Albert Friedberg, old-school macro trader
Albert Friedberg of Friedberg Mercantile was the first person I thought of when I thought about who could do well in this situation. He is an experienced macro figure, and I knew that he had been bearish recently, like people who think that the Fed’s actions caused the bull market of the last 11 years. In 1971, Friedberg began selling futures from a suite at the King Edward Hotel.
Albert made a lot of money during the 1970s commodities boom because he bought and sold at the right time. Over time, the company grew and began to manage investments. It has been there for a long time at Brookfield Place. Albert is 74 years old, so he has been through a lot of bad markets. In 2007, his Global Macro fund gained 25%, in 2008 it gained 41%, and in 2009 it gained 26%. Plus, I think he’s a billionaire for the reasons I explain below.
When I read the Q4 letter for his Global Macro fund, I saw that he wasn’t too optimistic about the stock market. He wrote: “Easy money helped fund a lot of companies that were losing money and wouldn’t have survived otherwise. There are now more zombie companies than there have ever been as a percentage of all public companies.
The next financial crisis will hurt just as much as the last one, if not more.” In 2019, which was a very good year for stocks, the fund lost 20.17 percent because of its negative outlook. But that was in the past. Now, let’s see how well the macro fund has done in 2020. As of March 17th, it’s down 58% YTD. Weep, weep.
Albert may have lost money this year because he is set up for inflation to go crazy. That could still happen. The performance of a fund manager is often a sign of the opposite. Maybe the trade on rising prices will finally pay off.
Albert also makes long-term bets with his own money, so don’t think he’s just a one-trick pony who always wins. For example, he has helped biotech company Vaccinex for a long time. I had seen that he kept buying shares of the company over the past few months, including $5 million worth in January alone. I was wondering what he saw in it that no one else did.
Then, when the coronavirus got a lot of attention, I finally knew what to do: probably nothing. The stock went down by 40%. Womp womp womp.
To be fair, there is also the Friedberg Asset Allocation fund, which is doing better. It’s about 34% lower. Don’t worry, I’ll only make fun of people who are at least billionaires here, because otherwise it wouldn’t be sporty. Almost every strategy has its time in the sun, but macro is very hard to count on. I don’t understand why you would put your faith in a macro clairvoyant.
The Friedberg funds manage pretty small amounts of money now, but Al used to be a lot bigger. Forbes ranked him as the 34th highest-earning hedge fund manager in 2011 after his Global Macro fund made a 41% profit by betting on Treasury inflation-protected securities and selling short on emerging markets.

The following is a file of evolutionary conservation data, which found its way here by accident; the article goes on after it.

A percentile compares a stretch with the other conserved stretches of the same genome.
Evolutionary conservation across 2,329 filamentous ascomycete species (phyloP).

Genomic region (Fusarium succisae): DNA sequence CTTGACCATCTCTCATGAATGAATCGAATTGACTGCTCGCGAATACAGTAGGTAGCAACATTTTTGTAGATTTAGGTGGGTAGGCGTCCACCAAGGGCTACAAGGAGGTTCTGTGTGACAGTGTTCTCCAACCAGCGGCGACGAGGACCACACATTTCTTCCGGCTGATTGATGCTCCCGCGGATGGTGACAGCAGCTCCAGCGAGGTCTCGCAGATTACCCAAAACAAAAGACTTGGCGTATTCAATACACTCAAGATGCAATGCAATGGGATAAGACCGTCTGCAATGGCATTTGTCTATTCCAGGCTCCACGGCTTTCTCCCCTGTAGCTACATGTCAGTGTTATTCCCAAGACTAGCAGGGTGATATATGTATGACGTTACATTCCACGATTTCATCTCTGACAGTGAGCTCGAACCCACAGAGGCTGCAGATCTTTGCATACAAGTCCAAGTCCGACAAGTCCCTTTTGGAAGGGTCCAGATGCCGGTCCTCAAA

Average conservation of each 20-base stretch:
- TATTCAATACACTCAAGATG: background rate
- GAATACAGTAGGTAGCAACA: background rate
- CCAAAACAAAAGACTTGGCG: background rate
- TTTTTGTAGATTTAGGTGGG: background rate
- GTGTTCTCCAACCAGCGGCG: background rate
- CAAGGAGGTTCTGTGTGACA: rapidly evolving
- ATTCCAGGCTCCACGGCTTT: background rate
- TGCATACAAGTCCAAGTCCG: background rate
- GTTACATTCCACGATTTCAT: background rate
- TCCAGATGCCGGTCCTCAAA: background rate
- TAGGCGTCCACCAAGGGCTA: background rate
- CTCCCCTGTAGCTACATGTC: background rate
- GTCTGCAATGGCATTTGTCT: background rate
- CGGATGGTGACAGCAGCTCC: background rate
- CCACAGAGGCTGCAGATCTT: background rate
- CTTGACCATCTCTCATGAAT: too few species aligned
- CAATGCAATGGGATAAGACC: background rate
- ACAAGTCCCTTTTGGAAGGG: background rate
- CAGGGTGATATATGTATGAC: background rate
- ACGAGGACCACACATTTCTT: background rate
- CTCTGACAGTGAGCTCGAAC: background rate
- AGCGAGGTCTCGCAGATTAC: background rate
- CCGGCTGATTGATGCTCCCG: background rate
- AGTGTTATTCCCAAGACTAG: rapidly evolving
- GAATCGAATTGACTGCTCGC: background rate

He was in charge of more than $2 billion at the time and made $60 million that year. But that was pretty much the best thing he ever did. Since then, the fund has lost money every year except two. Investing in January 2012 would have cost you about 84% of what you put in. (For good measure, the fund has also lost money since it began.)
Albert said in 2011 that Europe is going to have a huge credit collapse, which will lead to a worldwide depression. Let’s see if that turns out to be true in the end. In the meantime, don’t give all of your money to whoever is this year’s macro manager of the century. Check out John Paulson if you want to know if macro is the way to go.
I always try to be fair, so I should point out that Al’s record of managing investments, in the form of managed accounts, probably goes back a long time before his funds. I can only guess that his record from back then is more interesting. I think I read somewhere that he took part in the same short British pound trade that made Soros famous.
Friedberg used to have many more strategies, ranging from stocks and bonds to currencies and outside managers.
Friedberg can do anything he sets his mind to.
I think that only the two best funds, whatever they are, made it.
If you thought from my last post that I didn’t want to go after the really rich, throw that idea out the window. Albert is in charge of an empire that includes real estate, mining, forestry, and other businesses. He probably has a billion dollars.
In addition to rumors, here are some clues: When Barrick Gold bought Arizona Star Resources in 2007, he owned more than $100 million worth of it. He also did well with Seabridge Gold, which went from being a new company to being worth a billion dollars. In 2018, he bought 9% of the Orlando City Soccer Club for $42 million.
He owns a building in Barbados that used to be a private bank (which has a favorable tax treaty with Canada). Friedberg also has traders who work for him on his own behalf.
I will keep trying to figure out who is making money in this market. If you know anything, please let me know. I really thought that Friedberg’s long-term pessimism would finally pay off. But the numbers tell me where to go. Al might really believe what he says, and his website does say that the Friedberg family is the main investor in all of their products. I hope that will help the clients feel better.
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